By Connie W. Adams
It is more and more the line of brethren who appear to be somewhat that in reality we are all false teachers on something, if that term simply means those who teach something which is not according to truth. You see we all disagree with some others on various and sundry points. According to the thinking of these brethren, “false teacher” can only be used to describe a teacher of dishonorable character. Some of us have insisted that when we so described a brother, we were referring, not to his character but to the content of his message. But that does not satisfy some of the leading minds.
It reminds me of the turn Carl Ketcherside took some years ago when some brethren referred to premillennial or institutional brethren, or even some who espoused the use of instrumental music in worship as “brethren in error.” He ridiculed the idea by saying, “We are all brethren in error; just on different things.” Would someone tell me the difference in that idea and the one that says, “We are all false teachers; just on different subjects?”
It appears to me that this approach which is tied to the notion of unity in diversity and that growing out of a false (excuse me wrong) concept of Romans 14 and what that includes and does not include have bought into more of the unity movement of yesteryear than many may realize. There were many at the time that battle was raging who elevated themselves above the fray and gave some sympathy to those who were systematically forsaking the faith and criticized those who were trying their best to stand for what was right. Now again there are some who are too good to join in the battle against compromise and who, from their elevated vantage points can criticize those caught in the struggle.
One well respected brother has already said that he does not know of anyone among the brethren these days that he would call a false teacher. Let that soak in! How about Olan Hicks? How about Stanley Paher who has written a book branding many brethren as “sharks” while he defends the rest as “dolphins”? What of those who are teaching people to remain in adulterous marriages?
I have a question which I wish such brethren would ponder. If a man of honest character and pure motives teaches me to remain in a relationship which will cause me to lose my soul eternally, and I accept that teaching and act upon it, won’t I be just as lost and eternally miserable as if I had acted upon the teaching of a man who is a rascal and who teaches with the basest of motivations? Are not the eternal results the same whether the teacher is sincere or insincere?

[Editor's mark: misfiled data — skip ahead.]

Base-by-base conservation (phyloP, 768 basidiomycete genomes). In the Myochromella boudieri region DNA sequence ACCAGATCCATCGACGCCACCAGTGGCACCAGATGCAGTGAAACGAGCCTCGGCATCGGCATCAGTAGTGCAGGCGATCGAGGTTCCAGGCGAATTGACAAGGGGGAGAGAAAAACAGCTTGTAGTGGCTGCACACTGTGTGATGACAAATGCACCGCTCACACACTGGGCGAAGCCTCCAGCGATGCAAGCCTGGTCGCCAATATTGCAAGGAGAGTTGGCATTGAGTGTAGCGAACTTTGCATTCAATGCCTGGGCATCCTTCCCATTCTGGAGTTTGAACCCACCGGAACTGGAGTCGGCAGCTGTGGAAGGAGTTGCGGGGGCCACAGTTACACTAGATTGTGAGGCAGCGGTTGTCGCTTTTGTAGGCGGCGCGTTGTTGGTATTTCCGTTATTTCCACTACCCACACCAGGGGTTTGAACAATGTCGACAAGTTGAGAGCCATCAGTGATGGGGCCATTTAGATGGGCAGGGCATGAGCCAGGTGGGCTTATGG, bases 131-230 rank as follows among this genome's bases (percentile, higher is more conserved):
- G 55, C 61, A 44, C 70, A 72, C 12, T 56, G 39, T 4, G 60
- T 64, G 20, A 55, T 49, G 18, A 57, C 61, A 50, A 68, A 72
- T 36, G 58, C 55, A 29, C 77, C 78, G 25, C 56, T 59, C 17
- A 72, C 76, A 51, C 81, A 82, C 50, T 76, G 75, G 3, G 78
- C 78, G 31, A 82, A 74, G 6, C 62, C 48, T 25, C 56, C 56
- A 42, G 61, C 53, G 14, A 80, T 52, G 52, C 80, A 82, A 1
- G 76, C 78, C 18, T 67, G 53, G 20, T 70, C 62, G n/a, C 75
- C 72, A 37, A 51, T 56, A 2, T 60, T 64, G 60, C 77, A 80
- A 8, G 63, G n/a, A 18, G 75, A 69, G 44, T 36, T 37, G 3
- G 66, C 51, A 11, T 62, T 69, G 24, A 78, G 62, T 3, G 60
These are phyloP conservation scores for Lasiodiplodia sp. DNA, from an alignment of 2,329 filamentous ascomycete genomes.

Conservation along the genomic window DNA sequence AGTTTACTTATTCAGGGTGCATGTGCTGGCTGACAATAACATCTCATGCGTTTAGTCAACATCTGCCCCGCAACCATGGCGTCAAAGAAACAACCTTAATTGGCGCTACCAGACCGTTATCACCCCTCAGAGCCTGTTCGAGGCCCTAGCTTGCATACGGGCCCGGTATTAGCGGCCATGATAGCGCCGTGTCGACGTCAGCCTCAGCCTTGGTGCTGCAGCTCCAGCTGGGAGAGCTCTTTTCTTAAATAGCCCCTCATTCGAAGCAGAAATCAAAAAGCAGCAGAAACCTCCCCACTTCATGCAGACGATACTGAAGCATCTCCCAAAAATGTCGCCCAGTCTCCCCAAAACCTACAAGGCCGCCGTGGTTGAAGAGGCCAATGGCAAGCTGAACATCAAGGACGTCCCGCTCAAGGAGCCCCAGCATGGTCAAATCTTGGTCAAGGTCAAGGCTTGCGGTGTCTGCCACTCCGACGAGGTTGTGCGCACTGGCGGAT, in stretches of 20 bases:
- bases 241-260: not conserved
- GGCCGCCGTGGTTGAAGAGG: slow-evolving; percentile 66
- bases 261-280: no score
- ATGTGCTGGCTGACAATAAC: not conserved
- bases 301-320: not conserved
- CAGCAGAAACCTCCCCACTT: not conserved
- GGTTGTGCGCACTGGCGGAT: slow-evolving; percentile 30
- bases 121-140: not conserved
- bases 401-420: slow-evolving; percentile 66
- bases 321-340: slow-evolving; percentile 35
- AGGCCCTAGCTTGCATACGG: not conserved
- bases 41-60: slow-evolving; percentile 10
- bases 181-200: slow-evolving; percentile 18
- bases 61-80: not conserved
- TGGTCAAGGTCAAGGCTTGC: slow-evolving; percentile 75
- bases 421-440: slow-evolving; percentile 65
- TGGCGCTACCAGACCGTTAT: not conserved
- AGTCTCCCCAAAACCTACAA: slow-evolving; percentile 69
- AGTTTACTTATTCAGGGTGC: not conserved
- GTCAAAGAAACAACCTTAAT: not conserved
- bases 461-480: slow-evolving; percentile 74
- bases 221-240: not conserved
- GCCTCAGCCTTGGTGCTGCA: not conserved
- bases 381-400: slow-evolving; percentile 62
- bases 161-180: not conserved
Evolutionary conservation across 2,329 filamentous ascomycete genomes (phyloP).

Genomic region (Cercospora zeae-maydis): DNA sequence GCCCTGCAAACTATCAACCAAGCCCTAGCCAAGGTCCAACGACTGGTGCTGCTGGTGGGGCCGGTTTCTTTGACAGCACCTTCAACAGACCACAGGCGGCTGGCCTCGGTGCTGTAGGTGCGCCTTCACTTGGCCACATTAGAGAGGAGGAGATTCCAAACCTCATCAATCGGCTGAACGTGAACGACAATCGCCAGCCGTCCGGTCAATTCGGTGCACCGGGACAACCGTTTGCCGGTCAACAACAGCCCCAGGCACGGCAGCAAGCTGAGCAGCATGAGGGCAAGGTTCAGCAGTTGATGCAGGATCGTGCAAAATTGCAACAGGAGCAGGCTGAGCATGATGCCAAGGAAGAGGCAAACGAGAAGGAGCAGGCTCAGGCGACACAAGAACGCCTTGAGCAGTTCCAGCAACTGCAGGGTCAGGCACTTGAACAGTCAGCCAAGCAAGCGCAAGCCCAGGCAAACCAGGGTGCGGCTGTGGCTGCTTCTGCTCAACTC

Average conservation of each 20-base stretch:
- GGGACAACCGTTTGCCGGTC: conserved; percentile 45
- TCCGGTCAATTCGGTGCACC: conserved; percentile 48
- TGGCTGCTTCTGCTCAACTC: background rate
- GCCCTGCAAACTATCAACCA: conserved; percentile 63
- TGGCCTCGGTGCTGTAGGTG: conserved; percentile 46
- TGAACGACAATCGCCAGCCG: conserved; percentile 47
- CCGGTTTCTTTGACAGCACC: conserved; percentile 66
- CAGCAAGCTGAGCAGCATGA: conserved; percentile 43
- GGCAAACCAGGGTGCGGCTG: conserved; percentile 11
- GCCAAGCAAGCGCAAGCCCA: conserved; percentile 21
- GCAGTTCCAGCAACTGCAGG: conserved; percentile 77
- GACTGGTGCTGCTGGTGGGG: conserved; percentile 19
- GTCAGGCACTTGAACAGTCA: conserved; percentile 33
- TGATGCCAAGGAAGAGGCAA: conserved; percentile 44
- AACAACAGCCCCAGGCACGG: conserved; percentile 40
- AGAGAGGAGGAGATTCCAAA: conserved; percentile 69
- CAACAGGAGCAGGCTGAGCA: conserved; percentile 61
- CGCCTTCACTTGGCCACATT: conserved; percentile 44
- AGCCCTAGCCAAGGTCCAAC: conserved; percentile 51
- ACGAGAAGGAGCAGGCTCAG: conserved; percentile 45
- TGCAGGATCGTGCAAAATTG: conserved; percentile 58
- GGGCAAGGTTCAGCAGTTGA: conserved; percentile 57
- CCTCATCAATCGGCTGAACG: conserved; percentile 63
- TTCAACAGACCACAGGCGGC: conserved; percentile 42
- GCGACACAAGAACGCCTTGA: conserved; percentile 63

Jesus said, “Beware of false prophets which come to you in sheep’s clothing, but inwardly they are ravening wolves. Ye shall know them by their fruits” (Matt. 7:1-5-16). You may not always be able to tell them by their demeanor. But we sure can look at the fruit that comes from the teaching. Peter warned of “false prophets among the people, even as there shall be false teachers among you” (2 Pet. 2:1). Given the views of some prominent men these days, the time of false teachers was in the first century but now it is different. We don’t have to worry about that any more. You see, we are all false teachers on something and so we can stop worrying about it.
If this does not minimize error, pray tell what it would take? And yet, some of these men want to smile at us and say, “You know, there really is not all that much difference between us.” Oh yes there is! If some of you want to lay claim to being a false teacher on the ground that we all are, or being a brother in error because we all are, then you are welcome to it. “I pray thee: have me excused.” If I teach something which you know to be false or hold to an erroneous position, then please tell me what it is so I can correct it.
Let me tell you what these tactics are. They are sin shelters. They are excuses for those who are not teaching the truth on marriage, divorce and remarriage, and for those who are angry because the error of such men has been exposed. They say they do not agree with the error, but they certainly do not like it that some among us have opposed and exposed it. Well, we ought to love each other! Well and good. But we ought to preach the whole counsel of God and we ought not ostracize and castigate those who have had the effrontery to take a stand clearly enough to be understood. Some of those who have sounded the sweetest and lectured the rest on the true meaning and our working of love have led the way in doing exactly that.
Folks, truth can be known. So can error. If that is not so then none of us has any hope of going to Heaven. I am as concerned about cranks and fanatics and the dangers they pose as anyone else but I am not going to discard “the present truth” in the process — truth which can be known, appropriated, and defended. We could not hope to “contend earnestly for the faith” (Jude 3) unless we can first identify what it is. Will any of our learned brethren dispute that? Every debate that every gospel preacher ever had with a proponent of error was conducted on the premise that truth and error are not the same and that honest hearts can see the difference.
While those who disagree with what I have said are pondering these words, I leave you with this question: On what basis would any of you, who make this argument about false teachers being limited to ugly characters, ever describe Billy Graham as a false teacher? Or are you ready to join hands with Rubel Shelley in endorsing him?
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